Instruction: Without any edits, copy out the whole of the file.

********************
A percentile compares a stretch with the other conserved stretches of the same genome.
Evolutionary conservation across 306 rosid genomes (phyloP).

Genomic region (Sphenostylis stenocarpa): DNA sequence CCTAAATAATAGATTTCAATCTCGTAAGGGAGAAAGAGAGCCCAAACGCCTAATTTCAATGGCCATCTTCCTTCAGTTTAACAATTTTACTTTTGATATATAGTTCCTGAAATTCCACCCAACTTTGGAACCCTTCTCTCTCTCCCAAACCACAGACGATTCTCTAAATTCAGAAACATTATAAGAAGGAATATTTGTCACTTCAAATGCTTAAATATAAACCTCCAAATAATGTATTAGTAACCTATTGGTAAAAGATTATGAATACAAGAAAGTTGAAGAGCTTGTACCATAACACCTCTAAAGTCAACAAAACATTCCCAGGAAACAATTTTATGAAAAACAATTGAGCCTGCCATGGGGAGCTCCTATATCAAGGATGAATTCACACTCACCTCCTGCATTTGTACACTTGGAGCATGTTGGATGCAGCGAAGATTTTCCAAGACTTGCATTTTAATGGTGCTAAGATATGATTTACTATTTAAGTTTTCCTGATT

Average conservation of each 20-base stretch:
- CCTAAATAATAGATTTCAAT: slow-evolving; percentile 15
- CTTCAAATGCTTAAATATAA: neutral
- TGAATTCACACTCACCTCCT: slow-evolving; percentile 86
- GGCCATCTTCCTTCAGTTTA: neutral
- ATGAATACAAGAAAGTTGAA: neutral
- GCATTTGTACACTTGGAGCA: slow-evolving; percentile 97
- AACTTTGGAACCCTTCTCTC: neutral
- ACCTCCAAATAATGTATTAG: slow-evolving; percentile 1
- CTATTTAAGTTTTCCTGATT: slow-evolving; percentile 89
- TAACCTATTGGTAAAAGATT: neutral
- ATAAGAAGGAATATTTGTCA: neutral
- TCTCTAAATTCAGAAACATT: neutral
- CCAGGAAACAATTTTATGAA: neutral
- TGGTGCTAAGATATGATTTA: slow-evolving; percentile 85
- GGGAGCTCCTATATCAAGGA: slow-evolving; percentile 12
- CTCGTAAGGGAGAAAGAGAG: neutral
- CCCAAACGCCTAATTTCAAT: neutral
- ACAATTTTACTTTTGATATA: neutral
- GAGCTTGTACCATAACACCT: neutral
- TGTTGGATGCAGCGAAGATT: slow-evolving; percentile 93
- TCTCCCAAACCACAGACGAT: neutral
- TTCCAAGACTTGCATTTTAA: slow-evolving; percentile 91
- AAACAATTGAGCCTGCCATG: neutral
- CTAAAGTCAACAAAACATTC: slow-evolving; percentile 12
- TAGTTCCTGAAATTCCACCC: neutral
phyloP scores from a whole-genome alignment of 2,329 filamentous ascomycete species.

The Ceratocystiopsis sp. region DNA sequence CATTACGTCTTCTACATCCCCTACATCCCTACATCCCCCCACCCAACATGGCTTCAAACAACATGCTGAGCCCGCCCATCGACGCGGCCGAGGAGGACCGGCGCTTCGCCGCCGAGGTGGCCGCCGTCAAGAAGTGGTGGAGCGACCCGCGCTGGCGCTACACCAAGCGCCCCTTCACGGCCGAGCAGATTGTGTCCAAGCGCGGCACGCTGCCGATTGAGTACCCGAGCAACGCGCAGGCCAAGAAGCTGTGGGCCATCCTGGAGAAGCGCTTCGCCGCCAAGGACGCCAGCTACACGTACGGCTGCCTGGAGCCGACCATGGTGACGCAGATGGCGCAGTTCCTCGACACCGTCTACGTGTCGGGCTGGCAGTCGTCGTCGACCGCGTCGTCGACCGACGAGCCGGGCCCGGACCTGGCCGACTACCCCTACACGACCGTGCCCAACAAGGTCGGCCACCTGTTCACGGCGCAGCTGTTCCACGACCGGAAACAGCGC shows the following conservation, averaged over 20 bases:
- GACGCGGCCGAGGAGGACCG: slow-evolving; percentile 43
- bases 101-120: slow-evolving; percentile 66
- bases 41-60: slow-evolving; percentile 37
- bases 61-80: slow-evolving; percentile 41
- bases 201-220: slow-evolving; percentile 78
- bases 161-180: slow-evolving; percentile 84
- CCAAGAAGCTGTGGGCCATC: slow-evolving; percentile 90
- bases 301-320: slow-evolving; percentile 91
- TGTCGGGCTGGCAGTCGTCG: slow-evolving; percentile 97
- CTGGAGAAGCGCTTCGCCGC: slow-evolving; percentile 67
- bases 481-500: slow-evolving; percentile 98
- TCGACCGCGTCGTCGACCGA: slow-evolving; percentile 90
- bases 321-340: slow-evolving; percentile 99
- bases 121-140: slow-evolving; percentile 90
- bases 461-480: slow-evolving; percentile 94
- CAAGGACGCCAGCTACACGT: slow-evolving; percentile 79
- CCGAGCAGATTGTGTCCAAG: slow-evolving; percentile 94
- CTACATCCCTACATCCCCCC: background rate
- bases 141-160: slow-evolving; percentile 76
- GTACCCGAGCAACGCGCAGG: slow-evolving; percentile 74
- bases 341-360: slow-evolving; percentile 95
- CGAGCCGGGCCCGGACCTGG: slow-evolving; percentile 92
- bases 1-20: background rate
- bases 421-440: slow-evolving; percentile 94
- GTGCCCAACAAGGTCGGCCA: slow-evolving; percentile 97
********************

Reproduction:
A percentile compares a stretch with the other conserved stretches of the same genome.
Evolutionary conservation across 306 rosid genomes (phyloP).

Genomic region (Sphenostylis stenocarpa): DNA sequence CCTAAATAATAGATTTCAATCTCGTAAGGGAGAAAGAGAGCCCAAACGCCTAATTTCAATGGCCATCTTCCTTCAGTTTAACAATTTTACTTTTGATATATAGTTCCTGAAATTCCACCCAACTTTGGAACCCTTCTCTCTCTCCCAAACCACAGACGATTCTCTAAATTCAGAAACATTATAAGAAGGAATATTTGTCACTTCAAATGCTTAAATATAAACCTCCAAATAATGTATTAGTAACCTATTGGTAAAAGATTATGAATACAAGAAAGTTGAAGAGCTTGTACCATAACACCTCTAAAGTCAACAAAACATTCCCAGGAAACAATTTTATGAAAAACAATTGAGCCTGCCATGGGGAGCTCCTATATCAAGGATGAATTCACACTCACCTCCTGCATTTGTACACTTGGAGCATGTTGGATGCAGCGAAGATTTTCCAAGACTTGCATTTTAATGGTGCTAAGATATGATTTACTATTTAAGTTTTCCTGATT

Average conservation of each 20-base stretch:
- CCTAAATAATAGATTTCAAT: slow-evolving; percentile 15
- CTTCAAATGCTTAAATATAA: neutral
- TGAATTCACACTCACCTCCT: slow-evolving; percentile 86
- GGCCATCTTCCTTCAGTTTA: neutral
- ATGAATACAAGAAAGTTGAA: neutral
- GCATTTGTACACTTGGAGCA: slow-evolving; percentile 97
- AACTTTGGAACCCTTCTCTC: neutral
- ACCTCCAAATAATGTATTAG: slow-evolving; percentile 1
- CTATTTAAGTTTTCCTGATT: slow-evolving; percentile 89
- TAACCTATTGGTAAAAGATT: neutral
- ATAAGAAGGAATATTTGTCA: neutral
- TCTCTAAATTCAGAAACATT: neutral
- CCAGGAAACAATTTTATGAA: neutral
- TGGTGCTAAGATATGATTTA: slow-evolving; percentile 85
- GGGAGCTCCTATATCAAGGA: slow-evolving; percentile 12
- CTCGTAAGGGAGAAAGAGAG: neutral
- CCCAAACGCCTAATTTCAAT: neutral
- ACAATTTTACTTTTGATATA: neutral
- GAGCTTGTACCATAACACCT: neutral
- TGTTGGATGCAGCGAAGATT: slow-evolving; percentile 93
- TCTCCCAAACCACAGACGAT: neutral
- TTCCAAGACTTGCATTTTAA: slow-evolving; percentile 91
- AAACAATTGAGCCTGCCATG: neutral
- CTAAAGTCAACAAAACATTC: slow-evolving; percentile 12
- TAGTTCCTGAAATTCCACCC: neutral
phyloP scores from a whole-genome alignment of 2,329 filamentous ascomycete species.

The Ceratocystiopsis sp. region DNA sequence CATTACGTCTTCTACATCCCCTACATCCCTACATCCCCCCACCCAACATGGCTTCAAACAACATGCTGAGCCCGCCCATCGACGCGGCCGAGGAGGACCGGCGCTTCGCCGCCGAGGTGGCCGCCGTCAAGAAGTGGTGGAGCGACCCGCGCTGGCGCTACACCAAGCGCCCCTTCACGGCCGAGCAGATTGTGTCCAAGCGCGGCACGCTGCCGATTGAGTACCCGAGCAACGCGCAGGCCAAGAAGCTGTGGGCCATCCTGGAGAAGCGCTTCGCCGCCAAGGACGCCAGCTACACGTACGGCTGCCTGGAGCCGACCATGGTGACGCAGATGGCGCAGTTCCTCGACACCGTCTACGTGTCGGGCTGGCAGTCGTCGTCGACCGCGTCGTCGACCGACGAGCCGGGCCCGGACCTGGCCGACTACCCCTACACGACCGTGCCCAACAAGGTCGGCCACCTGTTCACGGCGCAGCTGTTCCACGACCGGAAACAGCGC shows the following conservation, averaged over 20 bases:
- GACGCGGCCGAGGAGGACCG: slow-evolving; percentile 43
- bases 101-120: slow-evolving; percentile 66
- bases 41-60: slow-evolving; percentile 37
- bases 61-80: slow-evolving; percentile 41
- bases 201-220: slow-evolving; percentile 78
- bases 161-180: slow-evolving; percentile 84
- CCAAGAAGCTGTGGGCCATC: slow-evolving; percentile 90
- bases 301-320: slow-evolving; percentile 91
- TGTCGGGCTGGCAGTCGTCG: slow-evolving; percentile 97
- CTGGAGAAGCGCTTCGCCGC: slow-evolving; percentile 67
- bases 481-500: slow-evolving; percentile 98
- TCGACCGCGTCGTCGACCGA: slow-evolving; percentile 90
- bases 321-340: slow-evolving; percentile 99
- bases 121-140: slow-evolving; percentile 90
- bases 461-480: slow-evolving; percentile 94
- CAAGGACGCCAGCTACACGT: slow-evolving; percentile 79
- CCGAGCAGATTGTGTCCAAG: slow-evolving; percentile 94
- CTACATCCCTACATCCCCCC: background rate
- bases 141-160: slow-evolving; percentile 76
- GTACCCGAGCAACGCGCAGG: slow-evolving; percentile 74
- bases 341-360: slow-evolving; percentile 95
- CGAGCCGGGCCCGGACCTGG: slow-evolving; percentile 92
- bases 1-20: background rate
- bases 421-440: slow-evolving; percentile 94
- GTGCCCAACAAGGTCGGCCA: slow-evolving; percentile 97